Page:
So how widespread was this idea? It is unlikely to have been universal, but that doesn’t much matter: the ruling class would, of course, have tried to bear down on it, given how ideologically driven wars and revolutions are. But the idea that the exile was not over did not have to be universal, or even held by the majority, but simply held by enough people who could bring others with them into the Maccabean revolt, the Jewish War, the Bar-Kochba revolt, or whatever else. So there is good evidence that the doctrine of continuing exile was widespread in second temple Judaism, widespread enough to underpin three revolutions.
The parallels with modern Israel are uncanny. Some see the present Israel as a satanic entity; others see the return to the land as the beginning of the redemption of Israel, and work tirelessly to transform the secular state into a theocratic one; some see the exile as partly negated until Israel becomes the best and most just of states. But almost nobody thinks the exile is fully over. My contention is that second temple Judaism was somewhat like that.
End of Exile and Early Christianity - Tom Wright
I want to begin by making three preliminary points:
1. I, like Philip, am still puzzled as to why people don’t “get it” with the return from exile theme; I set the evidence out in PFG chapter 2. There’s a big story here, and the early Christians regarded themselves as living towards the end of it. (As an aside, one recent project I’ve been asked to consider is a Children’s Bible, but the problem with Children’s Bibles is that they are basically Christianised versions of Aesop’s fables; they don’t tell the big story.) If you don’t see the Bible as a big story, the end of exile obviously doesn’t fit. The Scriptures themselves present an unfinished narrative, which finishes, as it happens, with an anticlimax.
2. I also agree with Philip that the way people think, including the story they think they’re living in, remains far more powerful than the discipline of New Testament studies generally allows.
3. When I speak of an extended exile, I have in mind a cluster of ideas which belong together: the new exodus, the forgiveness of sins, the reconstruction or cleansing of the temple, and the return of Israel’s God to dwell there.
You can see this idea emerge clearly in all four Gospels. As Matthew begins, Jesus is the start of the seventh seven, following Abraham, David and the exile. In Mark, John is the one promised by Isaiah, proclaiming the return of Yahweh to Zion. For Luke, the rescue from enemies and enslavement are emphasised poetically through the songs of Mary and Zechariah. In John, the Word became flesh and pitched his tent among us, so Isaiah 52 has been fulfilled in Jesus, and Exodus 25 is now repeated in post-exilic mode. For all four Gospel writers, the inauguration of the kingdom of God is central, which in Isaiah 52 is connected with the return from exile and the return of Israel’s God. Even the resurrection accounts at the end of each Gospel are accounts of returns from exile; as Rowan Williams has suggested, the angels on either side of the tomb, like the cherubim on either side of the ark, say to the world: God now lives here.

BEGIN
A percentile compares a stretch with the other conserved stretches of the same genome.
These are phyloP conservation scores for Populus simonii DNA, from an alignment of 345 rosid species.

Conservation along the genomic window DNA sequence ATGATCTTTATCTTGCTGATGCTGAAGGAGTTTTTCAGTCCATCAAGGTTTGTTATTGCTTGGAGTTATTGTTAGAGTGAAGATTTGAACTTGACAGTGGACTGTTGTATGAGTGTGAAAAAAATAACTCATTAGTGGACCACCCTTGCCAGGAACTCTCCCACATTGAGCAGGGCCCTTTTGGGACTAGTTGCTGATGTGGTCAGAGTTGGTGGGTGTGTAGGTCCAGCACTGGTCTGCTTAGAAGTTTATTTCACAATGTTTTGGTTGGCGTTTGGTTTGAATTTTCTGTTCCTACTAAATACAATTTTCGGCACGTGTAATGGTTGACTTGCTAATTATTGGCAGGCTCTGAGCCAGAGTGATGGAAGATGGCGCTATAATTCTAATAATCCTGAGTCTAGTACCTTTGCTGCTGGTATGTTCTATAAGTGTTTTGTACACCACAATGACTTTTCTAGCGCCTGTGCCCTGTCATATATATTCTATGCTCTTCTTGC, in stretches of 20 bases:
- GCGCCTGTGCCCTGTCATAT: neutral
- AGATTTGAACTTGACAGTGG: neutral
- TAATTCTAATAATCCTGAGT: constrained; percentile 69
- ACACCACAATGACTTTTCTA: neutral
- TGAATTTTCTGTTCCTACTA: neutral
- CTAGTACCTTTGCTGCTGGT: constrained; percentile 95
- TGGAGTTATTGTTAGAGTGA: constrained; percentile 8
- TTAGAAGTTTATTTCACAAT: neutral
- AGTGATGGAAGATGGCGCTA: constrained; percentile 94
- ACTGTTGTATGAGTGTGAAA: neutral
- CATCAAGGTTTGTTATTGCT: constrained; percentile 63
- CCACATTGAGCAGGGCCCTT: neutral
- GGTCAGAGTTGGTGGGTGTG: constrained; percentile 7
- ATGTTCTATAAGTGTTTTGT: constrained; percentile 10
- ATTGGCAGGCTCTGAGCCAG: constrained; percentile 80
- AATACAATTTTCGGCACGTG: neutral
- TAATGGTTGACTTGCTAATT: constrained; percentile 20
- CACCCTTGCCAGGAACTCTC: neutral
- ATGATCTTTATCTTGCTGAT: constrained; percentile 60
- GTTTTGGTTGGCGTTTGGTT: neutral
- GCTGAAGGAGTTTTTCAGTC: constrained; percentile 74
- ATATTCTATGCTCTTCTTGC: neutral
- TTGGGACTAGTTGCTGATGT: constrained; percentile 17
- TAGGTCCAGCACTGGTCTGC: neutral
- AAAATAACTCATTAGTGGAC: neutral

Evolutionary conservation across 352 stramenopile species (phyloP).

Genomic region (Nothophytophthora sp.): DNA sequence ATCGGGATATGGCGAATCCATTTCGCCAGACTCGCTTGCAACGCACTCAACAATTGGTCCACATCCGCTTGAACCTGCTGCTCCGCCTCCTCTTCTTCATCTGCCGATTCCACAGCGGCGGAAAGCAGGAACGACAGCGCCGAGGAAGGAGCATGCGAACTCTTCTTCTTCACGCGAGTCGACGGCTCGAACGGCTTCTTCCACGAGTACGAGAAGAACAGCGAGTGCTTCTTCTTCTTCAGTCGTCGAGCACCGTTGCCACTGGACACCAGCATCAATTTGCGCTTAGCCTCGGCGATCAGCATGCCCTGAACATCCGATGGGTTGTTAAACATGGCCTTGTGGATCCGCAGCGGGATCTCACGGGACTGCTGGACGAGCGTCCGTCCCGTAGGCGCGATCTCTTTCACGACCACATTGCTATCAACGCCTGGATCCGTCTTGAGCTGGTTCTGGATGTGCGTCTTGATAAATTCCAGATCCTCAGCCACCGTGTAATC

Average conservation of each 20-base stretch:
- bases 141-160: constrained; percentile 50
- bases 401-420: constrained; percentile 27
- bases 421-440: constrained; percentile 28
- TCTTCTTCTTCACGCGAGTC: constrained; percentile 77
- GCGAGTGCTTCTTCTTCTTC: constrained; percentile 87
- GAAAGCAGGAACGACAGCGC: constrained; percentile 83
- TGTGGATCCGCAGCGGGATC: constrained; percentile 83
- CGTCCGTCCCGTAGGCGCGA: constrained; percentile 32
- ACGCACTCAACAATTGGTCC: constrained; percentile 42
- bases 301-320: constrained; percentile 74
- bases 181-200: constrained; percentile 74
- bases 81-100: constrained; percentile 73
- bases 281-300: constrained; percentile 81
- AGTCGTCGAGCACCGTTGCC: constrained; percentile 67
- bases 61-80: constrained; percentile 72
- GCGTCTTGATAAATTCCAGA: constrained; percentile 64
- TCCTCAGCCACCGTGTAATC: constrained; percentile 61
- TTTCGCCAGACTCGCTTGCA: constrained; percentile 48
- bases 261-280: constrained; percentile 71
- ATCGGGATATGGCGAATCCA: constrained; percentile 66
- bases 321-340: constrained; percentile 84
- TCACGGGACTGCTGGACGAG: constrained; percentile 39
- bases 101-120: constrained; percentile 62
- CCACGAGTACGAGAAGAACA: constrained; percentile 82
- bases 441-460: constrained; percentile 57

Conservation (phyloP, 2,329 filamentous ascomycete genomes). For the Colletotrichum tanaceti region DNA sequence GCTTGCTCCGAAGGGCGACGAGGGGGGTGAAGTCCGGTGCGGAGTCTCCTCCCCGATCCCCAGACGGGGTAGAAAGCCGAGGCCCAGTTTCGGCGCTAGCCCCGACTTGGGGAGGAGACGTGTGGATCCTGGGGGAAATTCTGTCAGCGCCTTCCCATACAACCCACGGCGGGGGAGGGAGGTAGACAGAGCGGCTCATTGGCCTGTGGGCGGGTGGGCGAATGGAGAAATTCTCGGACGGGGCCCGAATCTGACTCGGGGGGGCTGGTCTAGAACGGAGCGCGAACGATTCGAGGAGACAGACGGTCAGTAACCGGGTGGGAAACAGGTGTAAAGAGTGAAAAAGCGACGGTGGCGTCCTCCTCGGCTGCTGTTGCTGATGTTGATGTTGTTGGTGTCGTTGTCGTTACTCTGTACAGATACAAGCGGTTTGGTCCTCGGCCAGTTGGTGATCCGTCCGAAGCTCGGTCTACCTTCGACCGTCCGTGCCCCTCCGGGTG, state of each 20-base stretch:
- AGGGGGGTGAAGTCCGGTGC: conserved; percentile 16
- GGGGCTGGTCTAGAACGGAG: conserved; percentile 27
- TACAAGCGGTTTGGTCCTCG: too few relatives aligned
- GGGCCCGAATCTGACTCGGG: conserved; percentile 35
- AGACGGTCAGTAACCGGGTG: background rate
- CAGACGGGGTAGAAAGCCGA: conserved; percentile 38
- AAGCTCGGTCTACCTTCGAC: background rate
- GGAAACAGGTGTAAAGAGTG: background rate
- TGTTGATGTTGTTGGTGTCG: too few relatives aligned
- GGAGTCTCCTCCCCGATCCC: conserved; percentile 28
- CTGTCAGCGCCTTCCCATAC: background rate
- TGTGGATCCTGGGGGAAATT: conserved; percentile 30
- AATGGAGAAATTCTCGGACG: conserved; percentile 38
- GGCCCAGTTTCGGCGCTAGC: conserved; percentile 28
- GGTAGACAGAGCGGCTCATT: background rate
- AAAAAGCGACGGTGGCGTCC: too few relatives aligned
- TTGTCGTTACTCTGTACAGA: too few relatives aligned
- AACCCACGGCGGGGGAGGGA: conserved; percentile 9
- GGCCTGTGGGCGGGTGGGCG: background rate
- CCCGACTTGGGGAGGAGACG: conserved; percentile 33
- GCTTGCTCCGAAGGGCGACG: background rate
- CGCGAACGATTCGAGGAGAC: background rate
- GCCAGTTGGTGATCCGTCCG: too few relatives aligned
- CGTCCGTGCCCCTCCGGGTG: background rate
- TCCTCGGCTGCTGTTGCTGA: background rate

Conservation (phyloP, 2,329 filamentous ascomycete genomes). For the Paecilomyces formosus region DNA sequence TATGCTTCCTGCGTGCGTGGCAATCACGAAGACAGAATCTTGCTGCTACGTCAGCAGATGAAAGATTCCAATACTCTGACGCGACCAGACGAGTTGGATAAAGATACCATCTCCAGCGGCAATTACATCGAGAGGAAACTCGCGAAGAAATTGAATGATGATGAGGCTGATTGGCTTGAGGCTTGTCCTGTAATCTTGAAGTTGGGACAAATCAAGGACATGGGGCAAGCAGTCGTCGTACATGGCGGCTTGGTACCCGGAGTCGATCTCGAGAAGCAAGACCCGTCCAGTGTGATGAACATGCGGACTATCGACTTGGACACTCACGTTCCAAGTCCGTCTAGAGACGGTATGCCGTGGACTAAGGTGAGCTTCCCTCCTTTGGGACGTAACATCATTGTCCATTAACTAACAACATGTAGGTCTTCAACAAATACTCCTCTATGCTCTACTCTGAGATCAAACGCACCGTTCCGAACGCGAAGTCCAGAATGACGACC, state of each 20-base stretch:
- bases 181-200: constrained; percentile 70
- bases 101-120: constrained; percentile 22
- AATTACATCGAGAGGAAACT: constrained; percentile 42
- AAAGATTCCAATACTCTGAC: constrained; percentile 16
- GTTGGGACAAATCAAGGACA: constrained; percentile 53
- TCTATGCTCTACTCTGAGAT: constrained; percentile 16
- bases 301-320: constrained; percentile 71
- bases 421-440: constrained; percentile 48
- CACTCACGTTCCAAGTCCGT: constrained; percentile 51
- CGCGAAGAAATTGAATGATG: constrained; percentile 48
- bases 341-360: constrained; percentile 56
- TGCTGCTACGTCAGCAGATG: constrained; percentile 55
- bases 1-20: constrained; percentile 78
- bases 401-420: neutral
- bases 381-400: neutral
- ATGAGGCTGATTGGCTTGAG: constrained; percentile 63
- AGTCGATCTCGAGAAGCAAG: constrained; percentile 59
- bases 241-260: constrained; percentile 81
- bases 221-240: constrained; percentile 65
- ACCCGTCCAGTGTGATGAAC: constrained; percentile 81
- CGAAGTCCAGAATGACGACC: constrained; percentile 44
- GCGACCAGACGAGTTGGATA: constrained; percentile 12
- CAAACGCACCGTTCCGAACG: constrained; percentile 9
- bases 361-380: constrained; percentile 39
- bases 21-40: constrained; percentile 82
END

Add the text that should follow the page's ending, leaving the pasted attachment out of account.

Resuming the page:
I’ve written extensively on how Paul views the return from exile as having happened in and through Jesus. Romans 10 picks up Deuteronomy 30 to show that the return from exile is happening through Jesus; similarly, in Galatians 3, he argues that the Messiah has shared Israel’s covenantal curse - exile and death - and thereby brought it to an end; and there is obviously 2 Cor 3-4. And that’s without going into Hebrews, Peter or Revelation, all of which add interesting angles on things. But taken together, this proposal puts in the shade a lot of the work that has been done on the use of the Old Testament in the New, because it revolves around a controlling story which had not yet come to an end. It was never about prooftexts.
My opening question - I learned a while back that if you get in first, you’re much more likely to be answered! - was whether Tom sees a “now and not yet” within early Christianity on the end of exile (which he does), and whether he sees this as materially different from the way second temple Jews regarded things (which he does, but mainly because he doesn’t want to play down the epochal significance of what has happened through Jesus and the Spirit). It wasn’t until I spoke to Markus Bockmuehl afterwards that I realised how significant this is: if you broaden out the word “exile” to mean anything implied by “paradise is not yet restored,” in order to make the point that Jews believed they were still in exile, then Christians are still in exile too; whereas if you want to say that the exile is over for Christians, because the decisive blow has been struck, then you may find yourself suggesting that the Jews weren’t in exile either (since they were, after all, back in the land). Markus then raised Psalm 126 as a great example of a text in which restoration has happened already, and yet is still in a sense anticipated (“When Yahweh restored our fortunes ... Restore us, O God!”), and it made me realise that the simplified version of Tom’s account - the Jews awaited the end of exile, and the Christians announced it - is thoroughly unsatisfactory, since both Jews and Christians held to a “now and not yet” view of exile. The problem, as Markus commented afterwards, is that this makes “exile” a bit of a blunderbuss, since if it means everything, it means nothing.
And here endeth the lesson.